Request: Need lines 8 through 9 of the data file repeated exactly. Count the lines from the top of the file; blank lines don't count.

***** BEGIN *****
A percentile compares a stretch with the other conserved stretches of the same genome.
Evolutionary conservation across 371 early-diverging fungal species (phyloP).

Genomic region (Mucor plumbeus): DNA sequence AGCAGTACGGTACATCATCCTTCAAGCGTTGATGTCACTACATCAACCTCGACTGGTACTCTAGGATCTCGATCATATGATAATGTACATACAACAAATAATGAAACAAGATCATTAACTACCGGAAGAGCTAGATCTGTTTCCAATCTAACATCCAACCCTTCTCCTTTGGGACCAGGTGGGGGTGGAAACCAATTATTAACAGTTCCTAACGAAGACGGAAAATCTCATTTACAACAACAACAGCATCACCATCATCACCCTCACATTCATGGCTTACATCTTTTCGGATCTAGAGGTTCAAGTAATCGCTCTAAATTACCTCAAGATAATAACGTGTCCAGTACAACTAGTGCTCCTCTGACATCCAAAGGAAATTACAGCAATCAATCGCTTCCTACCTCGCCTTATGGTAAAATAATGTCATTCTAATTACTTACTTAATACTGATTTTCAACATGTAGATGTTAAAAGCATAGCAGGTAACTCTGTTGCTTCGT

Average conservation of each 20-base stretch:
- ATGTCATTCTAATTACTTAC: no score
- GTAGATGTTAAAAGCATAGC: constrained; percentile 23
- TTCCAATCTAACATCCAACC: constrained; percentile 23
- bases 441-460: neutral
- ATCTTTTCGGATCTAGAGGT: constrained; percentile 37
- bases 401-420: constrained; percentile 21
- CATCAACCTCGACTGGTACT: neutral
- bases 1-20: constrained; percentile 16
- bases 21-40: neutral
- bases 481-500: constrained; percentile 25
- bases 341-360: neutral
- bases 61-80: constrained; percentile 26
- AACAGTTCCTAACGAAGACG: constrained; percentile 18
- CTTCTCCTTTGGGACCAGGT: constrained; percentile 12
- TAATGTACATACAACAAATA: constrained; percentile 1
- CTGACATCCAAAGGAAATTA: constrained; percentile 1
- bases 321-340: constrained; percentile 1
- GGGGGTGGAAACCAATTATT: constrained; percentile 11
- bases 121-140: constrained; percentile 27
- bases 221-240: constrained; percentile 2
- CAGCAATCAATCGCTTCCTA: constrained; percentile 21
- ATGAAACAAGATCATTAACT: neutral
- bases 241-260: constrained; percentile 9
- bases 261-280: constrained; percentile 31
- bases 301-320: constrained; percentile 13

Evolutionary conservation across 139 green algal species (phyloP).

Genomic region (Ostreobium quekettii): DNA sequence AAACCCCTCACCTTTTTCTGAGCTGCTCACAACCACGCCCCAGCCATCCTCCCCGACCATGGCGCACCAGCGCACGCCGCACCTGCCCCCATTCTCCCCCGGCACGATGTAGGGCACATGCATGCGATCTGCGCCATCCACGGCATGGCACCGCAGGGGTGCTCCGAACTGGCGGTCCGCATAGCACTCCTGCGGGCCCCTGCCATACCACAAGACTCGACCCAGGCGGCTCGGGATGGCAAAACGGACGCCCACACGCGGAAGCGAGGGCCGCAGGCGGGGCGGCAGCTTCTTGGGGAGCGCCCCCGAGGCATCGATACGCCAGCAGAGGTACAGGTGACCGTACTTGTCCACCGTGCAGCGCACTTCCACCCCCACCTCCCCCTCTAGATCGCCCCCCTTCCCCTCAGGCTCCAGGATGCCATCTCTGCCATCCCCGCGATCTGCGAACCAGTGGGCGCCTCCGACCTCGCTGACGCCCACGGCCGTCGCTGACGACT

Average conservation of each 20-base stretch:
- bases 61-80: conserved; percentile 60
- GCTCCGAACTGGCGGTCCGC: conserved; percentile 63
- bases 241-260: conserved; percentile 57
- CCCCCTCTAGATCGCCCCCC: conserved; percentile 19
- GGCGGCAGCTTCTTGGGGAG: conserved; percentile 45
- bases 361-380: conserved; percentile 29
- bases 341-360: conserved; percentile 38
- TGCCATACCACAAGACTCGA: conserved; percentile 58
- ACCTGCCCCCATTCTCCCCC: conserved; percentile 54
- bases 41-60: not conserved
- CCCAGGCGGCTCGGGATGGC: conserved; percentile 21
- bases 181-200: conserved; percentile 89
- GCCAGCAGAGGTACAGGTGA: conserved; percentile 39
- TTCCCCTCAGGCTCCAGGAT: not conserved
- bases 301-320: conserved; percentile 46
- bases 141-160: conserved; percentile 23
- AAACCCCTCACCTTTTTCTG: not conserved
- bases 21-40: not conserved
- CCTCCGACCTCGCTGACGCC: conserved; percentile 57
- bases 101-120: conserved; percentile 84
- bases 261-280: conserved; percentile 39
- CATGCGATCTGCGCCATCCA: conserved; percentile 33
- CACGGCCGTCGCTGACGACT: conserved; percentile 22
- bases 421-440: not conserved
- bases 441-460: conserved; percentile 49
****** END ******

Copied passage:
- bases 441-460: neutral
- ATCTTTTCGGATCTAGAGGT: constrained; percentile 37